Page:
Goodwin v. Kennedy

Decision Date06 August 2001
Docket NumberNo. 3379.,3379.
Citation347 S.C. 30,552 S.E.2d 319
CourtSouth Carolina Court of Appeals
PartiesJohnny GOODWIN, Respondent, v. Reverend David KENNEDY, individually, and the Abbeville Chapter of C.A.F.E., a nonprofit corporation, Appellants.

Stephen John Henry, of Greenville, for appellants.

Thomas E. Hite, Jr., of Abbeville, for respondent.


In this defamation action, Johnny Goodwin sued David Kennedy and the Abbeville Chapter of C.A.F.E., a nonprofit corporation, for allegedly slanderous statements Kennedy made while Goodwin was an assistant principal of a local high school. The jury returned a verdict for Goodwin and awarded him actual damages of $5,000 and punitive damages of $25,000. Kennedy appeals.1 We affirm.


This action arises out of statements Kennedy made about Goodwin on two occasions in February and March of 1997. At that time, Goodwin was an assistant principal at Abbeville High School, and his responsibilities included ninth-grade discipline.

The first incident occurred on February 6, 1997, when the parents of a suspended student brought their son to school following his three-day suspension for fighting. School policy required that a parent return with the student for re-enrollment. The parents were accompanied by Kennedy, the organizer of C.A.F.E.,2 and Kennedy's assistant, Carol Bishop.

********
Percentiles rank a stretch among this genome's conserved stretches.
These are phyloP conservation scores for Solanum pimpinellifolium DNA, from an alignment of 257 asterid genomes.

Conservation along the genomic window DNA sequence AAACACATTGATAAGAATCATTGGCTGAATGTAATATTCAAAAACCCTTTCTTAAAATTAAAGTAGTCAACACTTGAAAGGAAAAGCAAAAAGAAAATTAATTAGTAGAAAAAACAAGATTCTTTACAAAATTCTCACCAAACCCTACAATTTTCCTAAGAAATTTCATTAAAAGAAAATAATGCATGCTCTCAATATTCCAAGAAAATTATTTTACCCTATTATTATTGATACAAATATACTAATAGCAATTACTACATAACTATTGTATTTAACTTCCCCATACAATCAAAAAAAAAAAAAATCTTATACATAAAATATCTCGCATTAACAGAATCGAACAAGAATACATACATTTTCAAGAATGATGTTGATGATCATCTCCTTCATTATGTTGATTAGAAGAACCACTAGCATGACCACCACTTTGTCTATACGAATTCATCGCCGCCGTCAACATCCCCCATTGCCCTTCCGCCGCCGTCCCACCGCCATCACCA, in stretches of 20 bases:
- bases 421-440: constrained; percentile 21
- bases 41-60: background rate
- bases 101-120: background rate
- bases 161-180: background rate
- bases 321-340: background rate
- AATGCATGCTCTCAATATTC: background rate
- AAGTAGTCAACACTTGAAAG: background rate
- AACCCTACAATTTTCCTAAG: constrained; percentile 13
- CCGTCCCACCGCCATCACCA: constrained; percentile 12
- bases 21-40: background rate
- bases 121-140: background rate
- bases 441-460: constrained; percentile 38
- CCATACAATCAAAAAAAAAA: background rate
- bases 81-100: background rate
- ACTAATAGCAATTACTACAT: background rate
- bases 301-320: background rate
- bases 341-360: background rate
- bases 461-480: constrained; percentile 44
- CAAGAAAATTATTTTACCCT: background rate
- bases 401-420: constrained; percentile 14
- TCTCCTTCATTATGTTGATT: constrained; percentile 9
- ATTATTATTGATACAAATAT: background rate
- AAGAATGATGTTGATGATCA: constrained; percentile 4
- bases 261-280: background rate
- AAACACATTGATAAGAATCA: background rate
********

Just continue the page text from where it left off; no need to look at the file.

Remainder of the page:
Goodwin noted it was unusual for parents to bring someone else to a conference. However, he proceeded with the meeting in his office, during which Kennedy vigorously objected to the discipline given to the suspended student. Kennedy asked to hear from the teacher who recommended the suspension, and the teacher was brought into the conference as well. As the meeting became progressively heated, the principal of Abbeville High School, Mike Campbell, joined the meeting at Goodwin's request approximately thirty minutes after the meeting began. According to Goodwin, the meeting took on racial overtones when Kennedy repeatedly and vociferously questioned why the African-American student was suspended, while the Caucasian student purportedly involved in the incident was not.

As the meeting ended and after Campbell had asked Kennedy to leave, the parties walked out of Goodwin's office into the receptionist's area, where the secretary was sitting with her four-year-old grandson. Kennedy allegedly stated he was "not running" and then yelled, "I am not a house nigger. There is your house nigger right there [indicating Goodwin] and you are his master slave owner [indicating principal Campbell]." Kennedy repeated the words four or five times in a loud voice. Goodwin and Kennedy are both African-American. Campbell is Caucasian.

The second incident of alleged slander occurred on March 25, 1997. On that date, a full school board meeting was held at Calhoun Falls High School, at which the board was to consider a recommendation that the same suspended student be placed in an alternative school. When Goodwin exited the meeting room and walked into the hallway, Kennedy loudly stated in the presence of about fifteen persons present for the meeting, "There is the house nigger and the master slave owner is standing right down there."